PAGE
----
I’m coming late to a meme that has been circling around, starting from a several articles at Nature:
- Reality check (editorial; open access)
- Work ethic: the 24/7 lab (for slogging; open access)
- 24/7 isn’t the only way: A healthy work—life balance can enhance research (for balance; via free registration)
Some further commentary can be found on blogs (this is only a small sample of what is available):
- In which I question the 24/7 lab mentality
- Do I feel lucky?
- Winning science by attrition is boring
- The 24/7 Lab: Does Creativity Suffer?
- Call Yourself a Scientist?
- The 24/7 lab: Motivated scientists or slave-driving supervisors?
Just for a contrast, I’ll toss in an example that has it’s origins in industry. I sometimes find it useful to compare practices in academia and industry. The pragmatic approach of industry can be revealing.
Let me reminiscence for a moment to set the scene.
Between my undergraduate and postgraduate degrees I worked in a small computing company developing a device from scratch. Engineers worked on the device. I wrote a tiny sort-of operating system. I write ‘sort-of’ as it was little more than a semaphore-type signalling system really. Programming for the device was interesting. It had 4 8-bit CPUs. The RAM of each CPU overlapped with the RAM of the neighbouring CPU so that the high half of the RAM of one CPU was the output of that CPU and also the low half and input for the next CPU. The code was programmed on another machine, a PC, burned into an EPROM and debugged by examining the memory on the board of the device using an oscilloscope.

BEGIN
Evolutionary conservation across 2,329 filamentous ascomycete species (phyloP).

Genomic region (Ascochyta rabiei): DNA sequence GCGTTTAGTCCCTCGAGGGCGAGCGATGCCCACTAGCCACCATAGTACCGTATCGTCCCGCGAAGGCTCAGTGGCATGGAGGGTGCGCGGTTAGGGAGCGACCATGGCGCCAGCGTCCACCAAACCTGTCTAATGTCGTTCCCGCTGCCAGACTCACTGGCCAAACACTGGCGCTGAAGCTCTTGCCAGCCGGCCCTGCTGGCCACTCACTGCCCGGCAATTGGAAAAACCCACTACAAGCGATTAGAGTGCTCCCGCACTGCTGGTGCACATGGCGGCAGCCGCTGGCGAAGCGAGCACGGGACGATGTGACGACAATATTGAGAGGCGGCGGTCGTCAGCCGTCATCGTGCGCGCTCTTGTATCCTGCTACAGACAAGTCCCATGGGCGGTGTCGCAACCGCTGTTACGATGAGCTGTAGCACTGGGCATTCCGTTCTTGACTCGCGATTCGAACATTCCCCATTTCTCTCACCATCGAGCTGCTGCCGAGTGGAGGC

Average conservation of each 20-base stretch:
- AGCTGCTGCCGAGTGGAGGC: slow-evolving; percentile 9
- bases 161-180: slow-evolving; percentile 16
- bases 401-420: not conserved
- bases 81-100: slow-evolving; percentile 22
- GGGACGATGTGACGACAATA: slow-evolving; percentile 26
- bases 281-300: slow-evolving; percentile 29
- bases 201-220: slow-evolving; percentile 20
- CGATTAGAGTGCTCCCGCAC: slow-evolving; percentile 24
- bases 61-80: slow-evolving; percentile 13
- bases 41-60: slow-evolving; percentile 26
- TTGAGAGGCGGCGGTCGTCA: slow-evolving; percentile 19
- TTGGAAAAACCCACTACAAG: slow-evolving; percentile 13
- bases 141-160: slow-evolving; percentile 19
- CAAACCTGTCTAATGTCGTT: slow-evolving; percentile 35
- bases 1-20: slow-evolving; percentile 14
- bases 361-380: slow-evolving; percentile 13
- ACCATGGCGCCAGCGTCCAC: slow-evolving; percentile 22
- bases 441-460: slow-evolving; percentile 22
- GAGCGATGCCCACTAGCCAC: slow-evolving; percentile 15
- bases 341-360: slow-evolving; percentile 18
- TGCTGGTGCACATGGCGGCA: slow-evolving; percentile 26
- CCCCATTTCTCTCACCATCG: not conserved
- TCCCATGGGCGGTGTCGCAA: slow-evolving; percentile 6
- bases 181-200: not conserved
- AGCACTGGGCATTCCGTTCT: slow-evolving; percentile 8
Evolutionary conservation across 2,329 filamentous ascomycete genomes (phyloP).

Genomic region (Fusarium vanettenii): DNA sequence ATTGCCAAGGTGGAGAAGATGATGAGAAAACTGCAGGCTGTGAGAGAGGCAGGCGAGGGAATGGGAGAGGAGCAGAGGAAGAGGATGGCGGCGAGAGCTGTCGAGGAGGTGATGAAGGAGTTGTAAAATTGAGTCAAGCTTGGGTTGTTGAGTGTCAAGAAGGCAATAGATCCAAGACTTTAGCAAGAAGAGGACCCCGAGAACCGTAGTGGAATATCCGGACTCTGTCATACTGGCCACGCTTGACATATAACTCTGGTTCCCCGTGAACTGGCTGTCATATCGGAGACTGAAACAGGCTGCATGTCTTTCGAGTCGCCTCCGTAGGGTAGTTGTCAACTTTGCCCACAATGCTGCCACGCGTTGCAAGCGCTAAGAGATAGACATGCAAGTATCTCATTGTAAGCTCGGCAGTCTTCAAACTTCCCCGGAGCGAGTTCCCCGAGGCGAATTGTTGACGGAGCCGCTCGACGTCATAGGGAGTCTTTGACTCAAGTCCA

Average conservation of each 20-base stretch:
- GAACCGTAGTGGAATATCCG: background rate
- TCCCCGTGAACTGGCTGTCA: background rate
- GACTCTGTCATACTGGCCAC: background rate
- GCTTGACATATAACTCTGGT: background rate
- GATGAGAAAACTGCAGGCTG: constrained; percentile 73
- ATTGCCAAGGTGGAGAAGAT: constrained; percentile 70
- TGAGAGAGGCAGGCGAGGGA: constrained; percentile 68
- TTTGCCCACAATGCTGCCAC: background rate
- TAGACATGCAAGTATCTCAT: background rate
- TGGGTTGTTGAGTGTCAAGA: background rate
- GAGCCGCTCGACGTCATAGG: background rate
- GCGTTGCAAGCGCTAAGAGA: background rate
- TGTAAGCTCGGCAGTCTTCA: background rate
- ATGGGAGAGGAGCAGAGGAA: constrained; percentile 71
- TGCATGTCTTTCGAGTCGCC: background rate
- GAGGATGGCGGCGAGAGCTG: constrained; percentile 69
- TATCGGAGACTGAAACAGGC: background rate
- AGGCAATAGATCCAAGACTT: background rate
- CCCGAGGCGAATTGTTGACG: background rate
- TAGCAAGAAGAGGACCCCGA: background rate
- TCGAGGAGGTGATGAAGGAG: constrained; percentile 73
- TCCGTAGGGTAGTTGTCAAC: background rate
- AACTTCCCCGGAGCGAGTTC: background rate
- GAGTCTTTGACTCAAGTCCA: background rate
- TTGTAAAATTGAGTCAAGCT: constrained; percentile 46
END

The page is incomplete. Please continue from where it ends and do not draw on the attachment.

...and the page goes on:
Anyway, our hours were a set number per month. We could do them when we wished, within a general range of office hours.
The key idea (I suspect) was that if you were ’stuck,’ you’d head out of the office and not fritter it away on their dime. Coming back to the office after a longish break with a fresh mind, you’d be more likely to crack whatever thing was holding up progress.
A point here is that time out can be productive, too.
Battling away at something that is ‘stuck’ isn’t always the best way forward.
It may be for some students or workers that a helpful thing a supervisor or boss can do from time to time is to suggest they take a break away from the thing for bit. Work hard, but know when the more productive thing to do is to walk away from it. (Temporarily.)
In similar fashion I find thinking over ideas, such as those from reading the literature, benefits from being away from the desk. Walking in the countryside just generally mulling over whatever I’ve been reading or thinking about can be productive. (Of course, sometimes all it yields is a walk!) I try carry a notebook with me so that I can jot down them wherever I happen to be.
Other articles on Code for life: